Economy

Two Fresno arts groups get federal economic stimulus money

WASHINGTON — A massive economic stimulus plan has now trickled down to Fresno's famed Radio Bilingue and a traditional arts organization that serves the San Joaquin Valley.

Conservative critics still question the stimulus plan's wisdom. But for Radio Bilingue and the Fresno-based Alliance for California Traditional Arts, new National Endowment for the Arts stimulus grants announced this week come just in time.

"Because of the economy, we've had a really hard time raising funds," Hugo Morales, Radio Bilingue's co-founder and chief executive officer, said Thursday. "We have used up all of our reserves in recent months in order to avoid layoffs."

Morales added that an annual mariachi festival sponsored in Fresno earlier this year lost money, further aggravating Radio Bilingue's financial straits.

Radio Bilingue is receiving a $25,000 grant as part of the stimulus program. The Alliance for California Traditional Arts, which also maintains an office in San Francisco, is receiving a $50,000 federal grant. They are the only two arts-related organizations between Modesto and Bakersfield to receive a direct economic stimulus grant.

The local arts grants, in turn, are only a tiny portion of the overall $787 billion economic stimulus package that's also funding Madera County bridge improvements, a San Luis National Wildlife Refuge cultural resources survey and road resurfacing at Lemoore Naval Air Station, among dozens of other Valley projects.

At the insistence of House Speaker Nancy Pelosi, the economic stimulus package included $50 million for the National Endowment for the Arts. The funding boost was a remarkable accomplishment for an agency that once faced calls for its outright elimination.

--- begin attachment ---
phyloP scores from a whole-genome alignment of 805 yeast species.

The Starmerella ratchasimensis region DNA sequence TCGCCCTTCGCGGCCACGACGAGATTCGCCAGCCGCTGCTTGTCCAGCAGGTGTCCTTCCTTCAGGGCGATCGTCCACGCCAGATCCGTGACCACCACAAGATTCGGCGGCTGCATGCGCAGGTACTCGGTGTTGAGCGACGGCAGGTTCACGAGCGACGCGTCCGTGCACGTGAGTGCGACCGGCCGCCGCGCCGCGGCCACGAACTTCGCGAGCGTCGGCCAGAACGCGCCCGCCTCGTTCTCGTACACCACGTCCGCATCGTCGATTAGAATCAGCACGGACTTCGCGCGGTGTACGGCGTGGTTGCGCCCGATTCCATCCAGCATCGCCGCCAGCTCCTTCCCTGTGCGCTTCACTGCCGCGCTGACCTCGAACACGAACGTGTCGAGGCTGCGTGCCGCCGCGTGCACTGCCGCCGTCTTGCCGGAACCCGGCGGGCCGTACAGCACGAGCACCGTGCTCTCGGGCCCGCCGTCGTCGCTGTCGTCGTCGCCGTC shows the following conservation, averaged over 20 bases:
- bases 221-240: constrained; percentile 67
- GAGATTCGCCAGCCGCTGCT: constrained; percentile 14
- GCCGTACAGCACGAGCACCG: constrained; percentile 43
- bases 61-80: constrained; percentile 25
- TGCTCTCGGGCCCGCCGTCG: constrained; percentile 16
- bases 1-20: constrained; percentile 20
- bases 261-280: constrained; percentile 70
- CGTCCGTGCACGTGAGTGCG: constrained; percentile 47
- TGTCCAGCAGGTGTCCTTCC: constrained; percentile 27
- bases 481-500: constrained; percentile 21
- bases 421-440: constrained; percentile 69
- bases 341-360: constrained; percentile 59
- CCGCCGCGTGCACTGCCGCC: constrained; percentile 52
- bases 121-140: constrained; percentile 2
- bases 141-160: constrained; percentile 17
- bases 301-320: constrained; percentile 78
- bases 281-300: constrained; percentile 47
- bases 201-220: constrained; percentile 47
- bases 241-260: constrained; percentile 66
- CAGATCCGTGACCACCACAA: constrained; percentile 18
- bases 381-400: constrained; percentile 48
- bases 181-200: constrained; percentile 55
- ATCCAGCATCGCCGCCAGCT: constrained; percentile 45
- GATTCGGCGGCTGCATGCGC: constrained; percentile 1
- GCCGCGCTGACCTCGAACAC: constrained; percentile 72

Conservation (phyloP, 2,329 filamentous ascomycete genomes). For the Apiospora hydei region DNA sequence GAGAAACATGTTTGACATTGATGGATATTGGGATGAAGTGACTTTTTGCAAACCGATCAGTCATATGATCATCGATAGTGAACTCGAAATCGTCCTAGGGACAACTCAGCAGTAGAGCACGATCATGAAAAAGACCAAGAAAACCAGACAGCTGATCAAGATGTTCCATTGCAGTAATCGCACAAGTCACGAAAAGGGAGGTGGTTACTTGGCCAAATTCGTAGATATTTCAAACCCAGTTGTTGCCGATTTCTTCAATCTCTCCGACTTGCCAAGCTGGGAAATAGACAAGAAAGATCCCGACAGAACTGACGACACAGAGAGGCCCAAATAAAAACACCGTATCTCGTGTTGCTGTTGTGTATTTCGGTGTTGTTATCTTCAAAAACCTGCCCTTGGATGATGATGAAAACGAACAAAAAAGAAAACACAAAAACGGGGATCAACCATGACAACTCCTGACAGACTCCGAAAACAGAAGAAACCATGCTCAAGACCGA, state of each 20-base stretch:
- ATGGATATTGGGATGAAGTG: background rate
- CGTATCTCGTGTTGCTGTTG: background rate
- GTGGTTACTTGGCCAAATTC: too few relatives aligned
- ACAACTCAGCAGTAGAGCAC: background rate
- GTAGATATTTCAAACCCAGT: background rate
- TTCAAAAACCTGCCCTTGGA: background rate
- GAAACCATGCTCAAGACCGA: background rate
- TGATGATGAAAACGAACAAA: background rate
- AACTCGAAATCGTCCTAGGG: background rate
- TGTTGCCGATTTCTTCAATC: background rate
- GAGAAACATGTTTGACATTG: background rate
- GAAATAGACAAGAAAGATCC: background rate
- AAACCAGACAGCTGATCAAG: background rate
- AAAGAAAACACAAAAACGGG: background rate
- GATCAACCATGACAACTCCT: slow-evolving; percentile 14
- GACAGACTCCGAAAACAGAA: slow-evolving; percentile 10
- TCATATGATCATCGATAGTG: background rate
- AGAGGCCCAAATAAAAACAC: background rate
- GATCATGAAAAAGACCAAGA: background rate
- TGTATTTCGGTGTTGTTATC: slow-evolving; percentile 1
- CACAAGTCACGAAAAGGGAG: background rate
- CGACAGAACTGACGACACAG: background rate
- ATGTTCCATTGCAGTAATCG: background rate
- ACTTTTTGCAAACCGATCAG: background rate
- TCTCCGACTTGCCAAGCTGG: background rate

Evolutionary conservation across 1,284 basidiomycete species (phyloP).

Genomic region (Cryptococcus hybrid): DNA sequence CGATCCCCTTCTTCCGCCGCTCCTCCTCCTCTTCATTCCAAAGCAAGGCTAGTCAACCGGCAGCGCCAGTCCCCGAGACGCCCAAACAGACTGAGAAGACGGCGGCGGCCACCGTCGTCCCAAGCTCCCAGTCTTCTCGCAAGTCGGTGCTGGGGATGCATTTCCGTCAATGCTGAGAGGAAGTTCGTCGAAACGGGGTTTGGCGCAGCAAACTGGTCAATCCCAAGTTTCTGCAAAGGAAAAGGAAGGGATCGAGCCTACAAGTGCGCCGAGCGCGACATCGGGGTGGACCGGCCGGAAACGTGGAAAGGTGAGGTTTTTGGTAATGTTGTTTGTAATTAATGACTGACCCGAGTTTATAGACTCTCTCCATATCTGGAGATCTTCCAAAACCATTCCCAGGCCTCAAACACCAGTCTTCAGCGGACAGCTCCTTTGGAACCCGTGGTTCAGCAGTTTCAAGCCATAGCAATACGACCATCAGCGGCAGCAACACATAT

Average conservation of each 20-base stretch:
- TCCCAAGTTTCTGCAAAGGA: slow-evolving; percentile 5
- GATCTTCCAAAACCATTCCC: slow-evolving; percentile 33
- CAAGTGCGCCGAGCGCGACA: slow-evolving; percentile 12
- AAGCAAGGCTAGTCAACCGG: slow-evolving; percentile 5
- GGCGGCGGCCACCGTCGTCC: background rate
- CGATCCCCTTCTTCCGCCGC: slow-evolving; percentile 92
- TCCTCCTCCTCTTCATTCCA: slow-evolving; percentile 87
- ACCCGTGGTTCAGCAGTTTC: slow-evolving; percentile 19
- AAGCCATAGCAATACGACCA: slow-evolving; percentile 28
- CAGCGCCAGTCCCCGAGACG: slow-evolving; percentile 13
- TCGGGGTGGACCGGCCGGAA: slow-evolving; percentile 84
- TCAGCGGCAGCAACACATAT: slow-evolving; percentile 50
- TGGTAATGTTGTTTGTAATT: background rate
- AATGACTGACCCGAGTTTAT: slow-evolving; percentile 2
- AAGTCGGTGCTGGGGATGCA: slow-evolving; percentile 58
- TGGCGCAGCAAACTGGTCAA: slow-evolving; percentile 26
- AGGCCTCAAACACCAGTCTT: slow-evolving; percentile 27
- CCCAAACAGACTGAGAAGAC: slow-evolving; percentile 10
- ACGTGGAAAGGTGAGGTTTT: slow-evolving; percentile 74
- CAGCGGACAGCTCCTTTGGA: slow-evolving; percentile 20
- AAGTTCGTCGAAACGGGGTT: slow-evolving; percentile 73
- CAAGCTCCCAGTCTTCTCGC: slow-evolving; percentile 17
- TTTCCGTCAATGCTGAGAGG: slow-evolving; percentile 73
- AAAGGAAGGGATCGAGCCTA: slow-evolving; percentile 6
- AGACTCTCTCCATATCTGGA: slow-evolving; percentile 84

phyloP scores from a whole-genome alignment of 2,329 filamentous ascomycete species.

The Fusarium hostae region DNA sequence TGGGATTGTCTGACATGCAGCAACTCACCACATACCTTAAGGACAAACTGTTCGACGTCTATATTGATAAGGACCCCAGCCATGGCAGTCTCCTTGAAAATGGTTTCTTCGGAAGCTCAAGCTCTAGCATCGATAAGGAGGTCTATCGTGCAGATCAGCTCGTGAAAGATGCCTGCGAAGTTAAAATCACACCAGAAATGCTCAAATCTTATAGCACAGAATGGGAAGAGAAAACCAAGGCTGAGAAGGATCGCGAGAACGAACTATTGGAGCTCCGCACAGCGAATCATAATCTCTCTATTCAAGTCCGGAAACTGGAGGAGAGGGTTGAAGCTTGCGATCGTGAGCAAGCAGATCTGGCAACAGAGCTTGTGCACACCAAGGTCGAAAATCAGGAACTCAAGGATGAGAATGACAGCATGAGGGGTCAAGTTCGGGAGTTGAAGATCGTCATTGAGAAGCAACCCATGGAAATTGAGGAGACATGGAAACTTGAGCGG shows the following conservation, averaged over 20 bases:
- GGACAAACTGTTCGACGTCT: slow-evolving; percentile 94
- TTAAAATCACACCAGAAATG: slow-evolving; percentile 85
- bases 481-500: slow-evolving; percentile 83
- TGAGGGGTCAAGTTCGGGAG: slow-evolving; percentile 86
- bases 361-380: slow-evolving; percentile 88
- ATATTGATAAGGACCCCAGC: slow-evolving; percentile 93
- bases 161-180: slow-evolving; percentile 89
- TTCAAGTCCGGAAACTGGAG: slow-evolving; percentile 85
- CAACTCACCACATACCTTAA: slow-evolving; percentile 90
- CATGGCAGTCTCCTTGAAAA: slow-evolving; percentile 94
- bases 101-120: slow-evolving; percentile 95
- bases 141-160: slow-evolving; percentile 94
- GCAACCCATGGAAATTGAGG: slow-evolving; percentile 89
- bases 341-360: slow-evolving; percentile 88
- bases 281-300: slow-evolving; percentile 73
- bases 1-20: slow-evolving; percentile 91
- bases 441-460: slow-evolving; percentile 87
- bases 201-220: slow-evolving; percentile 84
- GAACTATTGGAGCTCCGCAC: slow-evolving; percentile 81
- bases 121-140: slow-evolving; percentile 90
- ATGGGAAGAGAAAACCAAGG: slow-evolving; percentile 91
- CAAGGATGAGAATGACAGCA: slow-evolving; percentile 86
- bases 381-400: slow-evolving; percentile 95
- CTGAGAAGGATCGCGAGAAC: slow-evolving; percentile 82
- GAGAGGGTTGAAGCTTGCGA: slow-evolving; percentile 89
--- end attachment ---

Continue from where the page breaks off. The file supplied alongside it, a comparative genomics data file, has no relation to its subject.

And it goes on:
"We should take out these little, tiny, porky items that will provide questionable stimulative effects," Republican Sen. John McCain of Arizona said during Senate debate.

Tennessee Republican Rep. Phil Roe added during House debate that "whatever one believes about spending taxpayer dollars on the arts ... it should not be done when the country is facing a trillion dollar deficit."

Nonetheless, the stimulus package approved without Republican support in the House included money for the federal arts agency. Subsequently, more than 2,400 arts organizations applied for the direct grants. Each had to show how the new federal funds would help retain jobs.

"We were impressed by the number of applications," NEA spokeswoman Victoria Hutter said Thursday.

Radio Bilingue has previously won many grants and awards since being founded in 1976. The non-profit, Spanish-language radio network now has about 60 affiliates nationwide.

Morales said the new grant will help pay for broadcaster Filemon Lopez, who anchors a Radio Bilingue show focusing on music from the Mexican state of Oaxaca.

The Alliance for California Traditional Arts supports folk culture, assisting individual artists and groups like the Fresno-based Hmong Cultural Heritage Center and the Selma-based Los Paisanos dance ensemble. The alliance's executive director, Amy Kitchener, said in April that the organization sought funds to pay for an associate director.

In addition to the individual grants, the federal agency is providing funds to state and regional arts agencies for further distribution. The California Arts Council is receiving $502,400, which is considerably more than any other state.

Pelosi's hometown of San Francisco, too, is receiving a hefty share of the state's total. Federal arts funds provided under the stimulus bill are flowing to more than three dozen San Francisco organizations, from the foolsFURY Theater Company to Architecture for Humanity.

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